The other process was him hearing my songs and saying, "I want that song." I go through these phases where I want to sing and I want to challenge myself. So I'll do an one-idea album, which is hard—it's hard to stick to one concept without saying the same thing. So that's what drove me to go in the studio and make Beats to Break Up To, which was a one-idea album about breaking up. Then I made Beats to Make Love To. A lot of those songs turned into songs off Journals. He just felt them so much, so strongly. It was just a matter of me letting go of the fact that I don't care about me being a singer more so than I care about putting great music out into the universe. Then I was able to do it.The songs that I felt like were too mature, we changed them up to fit him like a custom suit. I was like, "Let's change these words around. This jacket is a little too big, let's make it a little more tailor-fitted for you."

We were able to pull it off, and I feel like Journals was one of the greatest R&B albums of all time. It wasn't on the radio, but it was really great songs.

Was there a reason it was not pushed to radio?

We were told that it was going be pushed. But in my heart, I felt like they were just saying that because they know that's what Justin wanted to hear—once you get to a certain level, people don't say no to you anymore. I knew they weren't going to push it because that wasn't the direction they wanted him to go in. It was like, "Let's let Justin get this out of his system." But we were finally going in the direction that Justin for once in his life wanted to go in. We were recording songs that he wanted to record, not thinking about making everybody happy. It was bittersweet.

Would you say then that Journals is representative of the type of music Justin prefers to perform?

Justin grew up listening to R&B. Journals was trying because it was going against the grain [of what he had been doing sonically], but it served so much of a purpose in him growing up. And, now he's able to sing "Where are you now that I need you?" and people take him seriously.

Was it intended to help grow him up?

Of course it crossed my mind that that we might [win over a new demographic with Journals], but it wasn't why we were doing it—it was more about making music that we loved. But we were blessed enough for it to grab a whole new audience, so when "Where Are U Now" came out, he already had an adult audience who had heard Journals attention. I would catch people listening to "All That Matters" and they were embarrassed because it was Justin Bieber, but they loved it so much already that once they found out who it was it was too late—Justin had one of their ears. Then "Where Are U Now" came, and I wasn't sure about it, but once Skrillex and Diplo made it into what it was production-wise, we got their second ear. Which set up a great platform for Purpose and "What Do You Mean?"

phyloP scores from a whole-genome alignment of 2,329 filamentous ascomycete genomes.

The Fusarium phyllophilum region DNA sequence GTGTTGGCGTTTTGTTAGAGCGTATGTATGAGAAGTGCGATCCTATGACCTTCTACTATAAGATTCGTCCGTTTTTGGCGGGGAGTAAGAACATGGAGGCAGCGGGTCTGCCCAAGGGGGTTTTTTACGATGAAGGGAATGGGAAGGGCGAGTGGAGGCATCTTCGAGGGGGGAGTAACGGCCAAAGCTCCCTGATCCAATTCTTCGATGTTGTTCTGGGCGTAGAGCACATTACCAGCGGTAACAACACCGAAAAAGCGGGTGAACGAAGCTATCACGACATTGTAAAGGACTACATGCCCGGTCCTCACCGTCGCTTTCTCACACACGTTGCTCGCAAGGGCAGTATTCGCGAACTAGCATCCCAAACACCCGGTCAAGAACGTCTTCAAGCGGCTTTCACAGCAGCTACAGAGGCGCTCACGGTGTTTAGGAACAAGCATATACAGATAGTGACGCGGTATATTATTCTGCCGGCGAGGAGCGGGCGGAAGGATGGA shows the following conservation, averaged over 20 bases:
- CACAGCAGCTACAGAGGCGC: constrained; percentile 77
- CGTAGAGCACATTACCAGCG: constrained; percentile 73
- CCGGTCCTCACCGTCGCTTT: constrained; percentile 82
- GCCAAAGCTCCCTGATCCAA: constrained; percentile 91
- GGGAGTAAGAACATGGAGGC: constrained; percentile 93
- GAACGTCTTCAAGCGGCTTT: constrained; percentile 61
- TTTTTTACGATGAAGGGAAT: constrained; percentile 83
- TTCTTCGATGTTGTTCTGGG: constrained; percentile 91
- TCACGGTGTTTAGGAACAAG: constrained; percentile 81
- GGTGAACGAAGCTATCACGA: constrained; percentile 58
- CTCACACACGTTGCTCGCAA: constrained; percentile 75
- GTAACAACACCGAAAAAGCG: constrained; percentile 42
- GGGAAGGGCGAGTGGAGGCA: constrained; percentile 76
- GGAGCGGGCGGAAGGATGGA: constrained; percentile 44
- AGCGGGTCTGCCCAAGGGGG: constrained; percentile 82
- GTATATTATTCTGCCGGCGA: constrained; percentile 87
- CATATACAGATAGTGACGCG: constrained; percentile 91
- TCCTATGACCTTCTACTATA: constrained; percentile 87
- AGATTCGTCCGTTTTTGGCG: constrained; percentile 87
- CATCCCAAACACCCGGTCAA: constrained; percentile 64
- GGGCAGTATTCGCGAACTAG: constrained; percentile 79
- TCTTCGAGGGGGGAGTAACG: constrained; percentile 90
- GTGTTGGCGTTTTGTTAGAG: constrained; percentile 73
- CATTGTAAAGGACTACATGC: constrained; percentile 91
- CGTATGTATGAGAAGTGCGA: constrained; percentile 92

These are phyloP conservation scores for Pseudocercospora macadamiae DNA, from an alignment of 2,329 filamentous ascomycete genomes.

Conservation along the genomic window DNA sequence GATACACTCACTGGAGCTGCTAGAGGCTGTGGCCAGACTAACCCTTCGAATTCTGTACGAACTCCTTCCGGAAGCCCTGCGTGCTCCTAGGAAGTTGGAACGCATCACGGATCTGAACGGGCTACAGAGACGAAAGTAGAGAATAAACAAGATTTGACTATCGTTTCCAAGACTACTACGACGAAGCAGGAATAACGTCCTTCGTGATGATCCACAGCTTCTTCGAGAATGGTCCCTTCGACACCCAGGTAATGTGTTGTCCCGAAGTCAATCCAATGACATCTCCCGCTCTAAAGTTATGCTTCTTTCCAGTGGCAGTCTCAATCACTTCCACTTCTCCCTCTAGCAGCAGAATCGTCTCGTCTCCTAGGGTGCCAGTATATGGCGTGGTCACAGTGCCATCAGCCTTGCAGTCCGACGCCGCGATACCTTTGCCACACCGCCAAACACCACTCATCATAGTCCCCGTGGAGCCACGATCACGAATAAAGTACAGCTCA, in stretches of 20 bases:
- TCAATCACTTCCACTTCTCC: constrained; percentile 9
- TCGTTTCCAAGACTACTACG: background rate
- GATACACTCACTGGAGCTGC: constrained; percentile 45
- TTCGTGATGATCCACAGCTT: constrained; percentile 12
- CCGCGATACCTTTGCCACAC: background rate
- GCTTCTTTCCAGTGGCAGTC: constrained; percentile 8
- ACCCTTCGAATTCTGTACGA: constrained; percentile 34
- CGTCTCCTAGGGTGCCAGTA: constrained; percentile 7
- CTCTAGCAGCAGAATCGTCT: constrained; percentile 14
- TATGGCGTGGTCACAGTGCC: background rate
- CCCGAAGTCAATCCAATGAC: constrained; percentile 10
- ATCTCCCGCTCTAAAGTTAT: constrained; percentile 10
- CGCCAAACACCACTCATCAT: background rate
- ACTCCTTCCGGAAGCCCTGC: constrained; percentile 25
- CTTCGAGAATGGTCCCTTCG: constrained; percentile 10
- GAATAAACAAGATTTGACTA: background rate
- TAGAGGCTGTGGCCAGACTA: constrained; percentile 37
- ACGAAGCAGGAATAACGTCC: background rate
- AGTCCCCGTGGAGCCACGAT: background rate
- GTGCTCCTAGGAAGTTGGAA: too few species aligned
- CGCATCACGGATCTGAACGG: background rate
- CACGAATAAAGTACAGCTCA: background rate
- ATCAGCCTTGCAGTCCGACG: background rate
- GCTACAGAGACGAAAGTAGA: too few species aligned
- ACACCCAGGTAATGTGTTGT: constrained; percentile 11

Coming off Journals, what did you think was going to happen next?

I honestly thought that they were gonna find a way to get me out of the picture completely.

Because it didn't sell well?

In reality, people get dropped nowadays for selling 100,000 units. We did 1,500,000. We did good, but it wasn't the success that his other albums had. They respected his creativity as an artist, so we were able to do the record. But they didn't want to call it an album—they called it Journals. They didn't allow it to chart on Billboard. It wasn't the direction that they wanted him to go in, so they didn't support it. In the day, I was like, "Justin's not going to work with me anymore." Being that Justin is the biggest pop star in the world, I know that he could have anybody write for him. He could get Lionel Richie, Stevie Wonder, whoever to write him a song. They would get reached out to, and he would have a song in 48 hours. The fact that he stuck with me means everything.

"I honestly thought that they were gonna find a way to get me out of the picture completely."

What's a good day without a bad day

A video posted by Poo Bear (@poobear) on

How did "Where Are U Now" come together?

We worked on ["The Most," the song that became the basis for "Where Are U Now,"] together—I never like to leave him out because without him, who would have sang it? When Justin heard that record first in Colorado, and he was like, "This is so special!" It was just piano and me singing. I put those chords together with a guy named Karl Rubin. (I like to give them credit because I remember being young and being part of hit records and not getting that credit.) I just thought it was an okay song, to be honest with you. [laughs] I thought "What Do You Mean?" was just an okay song too! And Scooter's like, "No, this is a smash."